This novel is limited to 100 free copies due to its part in Inkitt’s Novel Contest.
Nakagawa Akio sat outside the tent in his foldable chair. As a man in his mid-thirties he shouldn’t be in charge of handling arrivals from a transition, but early April 2040 wasn’t a normal event.
“Sure they’ll transit this year?” the woman to his left asked.
Nakagawa nodded. “Last year’s arrivals said they planned to gather everyone originally involved for a midsummer’s party in Sweden.”
He stared at the hillside ahead. A few more minutes and he would know if he had interpreted the planned party correctly. Always the same time shift, he thought. Transit late June and arrive early April.
“Seems awfully early to me. They’ll be around forty years old. Wouldn’t they have children to care for?” The female voice from his left recalled him to the here and now.
And there was that of course. Those who were parents couldn’t blithely transit and leave their children behind in an upstream world. As far as scientists knew the transition event only allowed for downstream transitions.
“I wish I knew,” Nakagawa admitted. “Of all the arrivals since they broke the code I guess I’m the one closest to them.” He sighed. “But I can’t really say I was that close. By the time I transited I was retired from active service.” He grinned and turned to look at her. “Seventy years old, you know and they were university students so there was a minor age gap so to say.”
She shuddered. “It’s not natural. Well, I guess it is, but it doesn’t feel natural.” She looked at him with a question in her eyes.
“Almost twenty years ago. I arrived here 2021,” he answered. “So I’m almost 90 subjective age. What about it? I feel like my 35 objective. You get used to it after a while.” Nakagawa smiled at her. “You know I was the principal of Himekaizen?”
She nodded. “Yeah, in the upstream world. You never existed in this one. Said it wasn’t natural.” She was visibly sulking by now. “I know you’re called Principal Nakagawa out of courtesy, but there’s never been a Principal Nakagawa of the Himekaizen Academy here.”
Nakagawa rose from his chair and enjoyed the spring breeze for a few moments before he sat down again. “I could apply for the job, you know. I know the school after all.” He reached for a cup of tea and sipped it a little while he waited for the event.
A bit below them a lone sakura bloomed its promise of a restart as befitted the occasion.
“Well, I arrived here close to twenty years ago,” he said when she kept her silence. “I wouldn’t know which of them are parents now. They’ve lived those years upstream and the arrivals we’ve had since my transition didn’t have any information about their family lives.”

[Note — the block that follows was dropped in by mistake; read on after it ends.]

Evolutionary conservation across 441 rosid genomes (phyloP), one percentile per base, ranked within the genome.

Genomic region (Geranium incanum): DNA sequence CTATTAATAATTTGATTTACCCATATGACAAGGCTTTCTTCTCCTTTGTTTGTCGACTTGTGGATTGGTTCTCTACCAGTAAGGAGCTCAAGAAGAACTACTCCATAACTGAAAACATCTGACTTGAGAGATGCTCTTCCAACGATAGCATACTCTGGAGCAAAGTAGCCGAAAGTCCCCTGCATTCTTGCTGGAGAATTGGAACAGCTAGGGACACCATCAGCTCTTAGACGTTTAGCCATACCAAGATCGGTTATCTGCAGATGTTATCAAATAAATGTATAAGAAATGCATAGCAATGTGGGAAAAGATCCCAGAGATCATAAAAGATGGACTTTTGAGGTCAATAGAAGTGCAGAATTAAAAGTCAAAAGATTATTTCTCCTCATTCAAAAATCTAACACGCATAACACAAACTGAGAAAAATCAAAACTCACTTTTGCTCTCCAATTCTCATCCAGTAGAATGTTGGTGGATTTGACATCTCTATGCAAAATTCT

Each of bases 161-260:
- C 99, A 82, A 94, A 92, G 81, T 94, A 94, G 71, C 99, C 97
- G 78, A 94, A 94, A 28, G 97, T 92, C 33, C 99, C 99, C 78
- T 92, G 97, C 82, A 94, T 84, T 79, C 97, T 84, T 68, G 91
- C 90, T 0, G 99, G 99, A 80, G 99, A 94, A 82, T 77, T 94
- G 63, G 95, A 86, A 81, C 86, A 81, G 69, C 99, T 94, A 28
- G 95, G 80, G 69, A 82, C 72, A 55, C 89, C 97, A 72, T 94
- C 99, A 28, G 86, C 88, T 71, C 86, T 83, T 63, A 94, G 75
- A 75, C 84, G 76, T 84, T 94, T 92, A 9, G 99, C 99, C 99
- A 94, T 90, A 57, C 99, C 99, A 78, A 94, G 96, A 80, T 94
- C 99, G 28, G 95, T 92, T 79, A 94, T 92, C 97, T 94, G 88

Nakagawa rose from his chair again. It would happen any moment now. “I’ve staked my reputation on this,” he continued, more a monologue now than anything he needed to tell the woman. “I refuse to believe they’ll go to such lengths without a reason. The upstream world is almost identical to this one and you don’t move a lot of people from Japan to Sweden late June just so that you can have an obscure party a continent away.” Especially not that close to the transit point.
The voice of a government agent reached him from his right. “Sensei, we have incoming arrivals!”
Nakagawa grabbed his binoculars and scanned the hillside. One, two, no five bodies materialised on it.
“Incoming! I count five arrivals. Move vehicles and collect them!” the agent said.
Yes, I was right! I know at least one of those faces. They look so young!
And they should. All of them fourteen years old objectively, no matter how old they were subjectively. Nakagawa knew that, but it still surprised him to see the kids pop into existence on that hillside even though he had spent the entire day waiting for it to happen.
“Agent Carlfeldt, I’ll join the ride and welcome them personally. After that we split them into different middle schools and gather them together in Himekaizen next year.” Just like in the old days. In the upstream days.
The transition event had occurred. Now the arrivals had a restart waiting for them. Nakagawa and Hammargren had finally agreed on that, even if it took some head butting first. The age reset was just too great to allow a fourteen year old child to take his or her place in society as an adult, no matter the subjective age.
A transition had to be followed by a slow reintroduction to society.
Ulf, you really coined a good expression for it. Transition and restart.
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Dru83: This is the second or third time I've read this one and I just love it. It has just about everything you could ever want packed into one scifi story. It still has some parts that are a little rough in terms of grammar, punctuation, and word usage, but it's still an awesome story. I love how detai...
Ding Fernando: very nice read.so realistic you can hardly put it down,i really like the character so human despite posessing immortality and eternal youth.though i would prefer a better ending..i still love this novel and i am recommending it to all sci fi fans to give it a try .you will love it too!!
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Jennifer Sibley Jannise: So, I originally read the book because my daughter asked me to. However, I read it in 2 days and thoroughly enjoyed it. It is well written and thought out. If the author writes and publishes any more books, I would definitely read them.
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Alex Rushmer: Chapter One: Not much is happening in this chapter, but I was absolutely fascinated by the depth of your character development. I love how you just sat there with the reader and explored Eddward. Usually, that sort of thing gets boring very fast, but this was actually really cool! He's so unique ...
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